This high level of settlement assurance provides strong benefits for DeFi apps. Stacks-based DeFi apps have novel security properties that surpass those on any other blockchain. At the same time, it guarantees that all forks are public, with nodes able to identify the canonical Stacks fork and locate blocks they have not yet downloaded. Most importantly, it means Stacks has the same level of security as Bitcoin itself does. Even though Stacks is an independent blockchain, hacking it would be as difficult as taking out Bitcoin itself.
Another reason to want to integrate with Bitcoin is its network effects. Bitcoin enjoys a special status as the world’s premier cryptocurrency, and its demand and use cases are growing by the day. There are billions of dollars worth of capital locked into its network, most of which is sitting idle, serving as a store of value and little else. Stacks, rather than compete with Bitcoin like every other blockchain is attempting to do, is trying to build new use cases for BTC holders, enabling them to lend BTC, obtain loans in BTC, buy and sell NFTs, and more besides.
Already, there is a range of exciting new DeFi applications on Stacks that use native BTC. For instance, STX holders can “stack” their tokens (similar to staking) and receive rewards in BTC (this comes from the BTC that miners must pay to mine STX). There are also dozens of other types of apps, such as DEXs that use native BTC, wallets, digital identity apps, city coins, NFT marketplaces, social media services, survey apps, and more.
But Why Does Bitcoin Need DeFi?
The Bitcoin community has been a lot slower to embrace DeFi than most others in the crypto industry, and it has good reason to be wary. The DeFi movement has seen multiple cases of fraud and its history is littered with false promises, and there are a lot of critics who say the entire industry is based on speculation alone.
There may be some truth to those arguments but that doesn’t mean DeFi will always be this way. On the contrary, if Bitcoin can become more relevant to the DeFi space, it could well bring much greater legitimacy and would surely result in additional and much-needed liquidity.
That’s good for DeFi, but what about Bitcoin? How does it benefit? The answer is it stands to gain much wider adoption through DeFi.
In a recent op-ed, ALEX co-founder and Chief Executive Dr. Chiente Hsu argues that if Bitcoin is ever going to achieve mass adoption, it must evolve beyond its current role as a store of value and a vehicle for transactions.
“As Bitcoin DeFi grows, it will allow sovereign collectives to determine their own bitcoin yield curve, increase the capital efficiency of bitcoin as an asset, and accelerate mass adoption and the development of the bitcoin economy,” Hsu writes.
The thrust of the argument for Bitcoin DeFi is that the modern world is not built on money, but rather, on finance. The world’s debt far exceeds the amount of money that’s actually in circulation due to the way our banking systems and economies work. Finance is what powers everything from banking to marketplaces, financial instruments, credit, and leverage. For example, while there is estimated to be around $1.5 trillion of physical USD in circulation, the U.S. national debt stands at over $30 trillion (and counting).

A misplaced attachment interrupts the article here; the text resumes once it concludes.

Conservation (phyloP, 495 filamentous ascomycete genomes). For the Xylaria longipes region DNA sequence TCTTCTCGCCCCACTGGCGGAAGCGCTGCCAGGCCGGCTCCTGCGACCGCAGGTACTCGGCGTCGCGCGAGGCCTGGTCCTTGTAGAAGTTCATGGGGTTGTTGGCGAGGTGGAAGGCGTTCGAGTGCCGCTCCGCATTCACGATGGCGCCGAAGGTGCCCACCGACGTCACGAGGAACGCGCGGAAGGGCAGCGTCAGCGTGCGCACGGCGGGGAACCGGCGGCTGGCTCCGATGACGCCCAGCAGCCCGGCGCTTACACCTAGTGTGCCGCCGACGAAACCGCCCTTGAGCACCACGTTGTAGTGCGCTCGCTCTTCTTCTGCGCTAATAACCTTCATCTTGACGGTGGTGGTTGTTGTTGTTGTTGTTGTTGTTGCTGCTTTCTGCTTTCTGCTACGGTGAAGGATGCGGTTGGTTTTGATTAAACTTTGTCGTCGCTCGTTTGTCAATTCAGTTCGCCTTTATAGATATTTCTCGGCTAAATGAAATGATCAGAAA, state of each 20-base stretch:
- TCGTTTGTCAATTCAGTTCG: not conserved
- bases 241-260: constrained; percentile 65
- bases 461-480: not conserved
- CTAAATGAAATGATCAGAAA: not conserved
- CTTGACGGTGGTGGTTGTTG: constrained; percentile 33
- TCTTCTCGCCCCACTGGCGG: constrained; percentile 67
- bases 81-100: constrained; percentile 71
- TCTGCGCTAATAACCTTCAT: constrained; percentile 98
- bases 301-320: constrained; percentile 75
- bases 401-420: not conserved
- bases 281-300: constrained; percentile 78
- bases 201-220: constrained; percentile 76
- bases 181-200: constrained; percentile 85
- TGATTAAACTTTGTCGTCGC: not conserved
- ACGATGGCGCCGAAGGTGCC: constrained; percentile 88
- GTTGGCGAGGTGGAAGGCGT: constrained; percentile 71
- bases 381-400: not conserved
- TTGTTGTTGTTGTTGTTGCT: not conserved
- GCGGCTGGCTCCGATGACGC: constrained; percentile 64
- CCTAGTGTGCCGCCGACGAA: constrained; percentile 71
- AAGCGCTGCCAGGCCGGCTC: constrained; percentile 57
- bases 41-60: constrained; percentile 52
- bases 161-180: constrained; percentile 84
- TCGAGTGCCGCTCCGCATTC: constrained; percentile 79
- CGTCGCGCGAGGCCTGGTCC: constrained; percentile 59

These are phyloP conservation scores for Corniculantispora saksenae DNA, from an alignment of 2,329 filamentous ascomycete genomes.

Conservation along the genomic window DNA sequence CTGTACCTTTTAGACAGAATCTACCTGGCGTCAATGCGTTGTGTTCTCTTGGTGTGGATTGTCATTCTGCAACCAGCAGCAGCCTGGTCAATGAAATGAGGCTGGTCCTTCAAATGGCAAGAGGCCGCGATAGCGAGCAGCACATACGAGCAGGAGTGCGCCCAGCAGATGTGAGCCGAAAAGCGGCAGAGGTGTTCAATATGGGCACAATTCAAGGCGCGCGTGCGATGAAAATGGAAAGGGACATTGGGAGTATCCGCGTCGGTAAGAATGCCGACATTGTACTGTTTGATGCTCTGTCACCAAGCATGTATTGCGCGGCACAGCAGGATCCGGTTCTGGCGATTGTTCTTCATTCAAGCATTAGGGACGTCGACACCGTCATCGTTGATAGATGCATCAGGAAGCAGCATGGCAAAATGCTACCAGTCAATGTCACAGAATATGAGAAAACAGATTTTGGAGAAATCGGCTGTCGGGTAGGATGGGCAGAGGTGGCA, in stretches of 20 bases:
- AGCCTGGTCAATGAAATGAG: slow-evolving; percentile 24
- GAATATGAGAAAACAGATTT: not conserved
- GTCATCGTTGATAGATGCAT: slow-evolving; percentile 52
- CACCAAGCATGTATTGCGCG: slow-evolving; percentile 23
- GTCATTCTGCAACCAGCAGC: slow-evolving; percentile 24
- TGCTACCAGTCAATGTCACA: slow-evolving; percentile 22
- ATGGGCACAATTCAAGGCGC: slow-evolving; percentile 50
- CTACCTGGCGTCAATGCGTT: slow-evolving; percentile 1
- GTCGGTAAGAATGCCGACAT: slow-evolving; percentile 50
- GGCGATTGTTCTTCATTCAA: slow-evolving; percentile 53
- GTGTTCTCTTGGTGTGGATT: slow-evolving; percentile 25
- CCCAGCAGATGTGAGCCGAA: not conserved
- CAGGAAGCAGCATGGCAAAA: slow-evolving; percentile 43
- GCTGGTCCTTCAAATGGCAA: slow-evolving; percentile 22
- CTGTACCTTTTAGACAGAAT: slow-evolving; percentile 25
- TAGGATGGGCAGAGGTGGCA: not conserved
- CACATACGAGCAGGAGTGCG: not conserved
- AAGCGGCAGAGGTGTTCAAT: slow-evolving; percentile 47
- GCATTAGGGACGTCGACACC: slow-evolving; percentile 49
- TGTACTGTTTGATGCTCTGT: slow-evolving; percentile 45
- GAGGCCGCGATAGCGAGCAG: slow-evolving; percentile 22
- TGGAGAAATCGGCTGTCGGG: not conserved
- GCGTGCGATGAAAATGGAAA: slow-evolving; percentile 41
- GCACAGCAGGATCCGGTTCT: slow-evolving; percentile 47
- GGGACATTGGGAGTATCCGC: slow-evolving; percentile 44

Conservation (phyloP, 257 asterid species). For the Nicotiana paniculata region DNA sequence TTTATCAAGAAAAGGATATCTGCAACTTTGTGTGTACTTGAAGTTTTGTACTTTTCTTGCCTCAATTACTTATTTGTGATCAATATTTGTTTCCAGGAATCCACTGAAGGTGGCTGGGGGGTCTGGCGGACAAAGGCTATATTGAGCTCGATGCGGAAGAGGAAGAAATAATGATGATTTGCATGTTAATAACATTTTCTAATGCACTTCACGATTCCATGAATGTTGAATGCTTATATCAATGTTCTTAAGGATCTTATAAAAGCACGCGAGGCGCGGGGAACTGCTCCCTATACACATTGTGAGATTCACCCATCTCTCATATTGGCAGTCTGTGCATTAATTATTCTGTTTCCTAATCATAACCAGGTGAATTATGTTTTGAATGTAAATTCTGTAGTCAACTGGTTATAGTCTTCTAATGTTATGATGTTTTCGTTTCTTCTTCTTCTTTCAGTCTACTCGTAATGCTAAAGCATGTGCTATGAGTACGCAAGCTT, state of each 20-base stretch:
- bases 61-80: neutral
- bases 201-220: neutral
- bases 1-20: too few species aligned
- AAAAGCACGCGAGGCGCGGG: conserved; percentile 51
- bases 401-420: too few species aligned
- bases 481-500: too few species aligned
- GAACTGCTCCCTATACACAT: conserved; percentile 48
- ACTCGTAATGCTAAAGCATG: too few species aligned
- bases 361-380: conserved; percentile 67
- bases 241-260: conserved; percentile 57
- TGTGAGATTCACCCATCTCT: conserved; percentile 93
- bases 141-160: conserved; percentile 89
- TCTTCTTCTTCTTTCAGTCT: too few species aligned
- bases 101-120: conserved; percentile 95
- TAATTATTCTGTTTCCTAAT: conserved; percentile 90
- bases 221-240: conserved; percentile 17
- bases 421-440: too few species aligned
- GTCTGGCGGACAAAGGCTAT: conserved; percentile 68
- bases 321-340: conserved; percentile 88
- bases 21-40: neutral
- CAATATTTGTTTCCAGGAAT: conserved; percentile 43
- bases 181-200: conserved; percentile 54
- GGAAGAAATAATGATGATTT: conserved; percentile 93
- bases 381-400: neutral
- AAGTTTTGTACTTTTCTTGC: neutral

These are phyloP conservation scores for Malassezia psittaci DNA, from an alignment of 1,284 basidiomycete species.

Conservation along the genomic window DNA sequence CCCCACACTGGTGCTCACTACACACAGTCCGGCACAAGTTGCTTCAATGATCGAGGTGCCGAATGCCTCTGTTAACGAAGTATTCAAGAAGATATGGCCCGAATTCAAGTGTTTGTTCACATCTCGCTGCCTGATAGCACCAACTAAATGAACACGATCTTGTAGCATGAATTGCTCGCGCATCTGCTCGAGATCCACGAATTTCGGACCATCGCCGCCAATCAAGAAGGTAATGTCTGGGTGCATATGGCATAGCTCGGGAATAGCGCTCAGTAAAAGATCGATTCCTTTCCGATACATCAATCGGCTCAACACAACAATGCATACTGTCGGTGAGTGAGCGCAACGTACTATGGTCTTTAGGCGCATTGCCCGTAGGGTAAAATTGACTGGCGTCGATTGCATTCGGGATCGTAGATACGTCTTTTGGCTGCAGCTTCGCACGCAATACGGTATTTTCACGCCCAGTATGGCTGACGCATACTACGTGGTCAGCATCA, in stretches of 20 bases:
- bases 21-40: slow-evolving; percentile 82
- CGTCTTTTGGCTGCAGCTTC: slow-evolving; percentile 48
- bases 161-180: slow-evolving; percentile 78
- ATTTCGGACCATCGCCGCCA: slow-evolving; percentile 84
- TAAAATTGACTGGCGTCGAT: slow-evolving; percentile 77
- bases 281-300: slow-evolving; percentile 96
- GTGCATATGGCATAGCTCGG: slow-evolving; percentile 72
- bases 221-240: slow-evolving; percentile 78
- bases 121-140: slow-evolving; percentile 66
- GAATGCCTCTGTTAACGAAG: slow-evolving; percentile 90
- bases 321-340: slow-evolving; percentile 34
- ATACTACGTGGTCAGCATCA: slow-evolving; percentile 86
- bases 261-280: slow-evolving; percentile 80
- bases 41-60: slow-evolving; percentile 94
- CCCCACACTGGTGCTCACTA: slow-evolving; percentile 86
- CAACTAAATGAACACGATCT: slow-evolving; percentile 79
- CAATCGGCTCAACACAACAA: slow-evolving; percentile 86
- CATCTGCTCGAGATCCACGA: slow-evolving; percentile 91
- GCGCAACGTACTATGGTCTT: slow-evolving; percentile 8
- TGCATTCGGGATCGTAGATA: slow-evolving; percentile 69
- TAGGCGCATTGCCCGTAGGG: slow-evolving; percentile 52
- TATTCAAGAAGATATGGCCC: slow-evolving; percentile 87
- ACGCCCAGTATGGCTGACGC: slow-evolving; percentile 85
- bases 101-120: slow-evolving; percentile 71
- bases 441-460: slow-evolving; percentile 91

Hsu explains that this is the case because it’s not money, but rather time, that is the most valuable resource on the planet. Debt, or more specifically yields and interest rates, are a medium of exchange for the time value of money. The way the system works is that there are millions of people who need money today, and they’re willing to pay a premium for that cash. At the same time, those with lots of resources only need money in the future, so they’re willing to risk lending it out for a premium.
Bitcoiners love to talk about how Bitcoin lets people become their own bank. This is because anyone who holds Bitcoin is responsible for the safekeeping of their own assets. However, if people are really to become their own banks they need to do more than just act as a money vault. Banks borrow funds from depositors at low-interest rates, then use those funds to invest at higher rates, profiting from the difference. So, if Bitcoiners are to be their own banks, they should not only be responsible for the safety of their money, but also for its productivity.
If Bitcoin is to become a productive asset, it needs DeFi as a vehicle to enable that productivity.
A Marriage Made In Crypto Heaven
Should the Bitcoin community decide to adopt DeFi en masse, it will almost certainly lead to higher total value locked, both in Bitcoin and the wider DeFi ecosystem. As Bitcoin gains more liquidity, this will generate greater interest and speed up its adoption, leading to further use cases that accelerate its evolution as a mainstream asset.
Bitcoiners might be wary of DeFi, but Bitcoiners also want Bitcoin to succeed. And it stands to reason that making Bitcoin more useful will increase its chances of success.
Marrying Bitcoin with DeFi will enhance its prospects by making it easier to swap tokens, creating more options for staking to generate interest and yield. In this way, Bitcoin can become a more useful, versatile, and profitable asset. At present, doing these things with Bitcoin in its native form is very difficult, if not impossible. DeFi promises to change this dynamic, making it simple for any Bitcoin holder to put their funds to work.
What’s needed now is greater awareness of the possibilities that DeFi and Bitcoin can bring if they work in tandem. As more people come to realize how they can use DeFi to leverage their Bitcoin holdings, the space will attract growing amounts of liquidity. That will help Bitcoin’s value to appreciate, attract more users, and create a virtuous circle that will lead to hitherto unprecedented levels of adoption and value.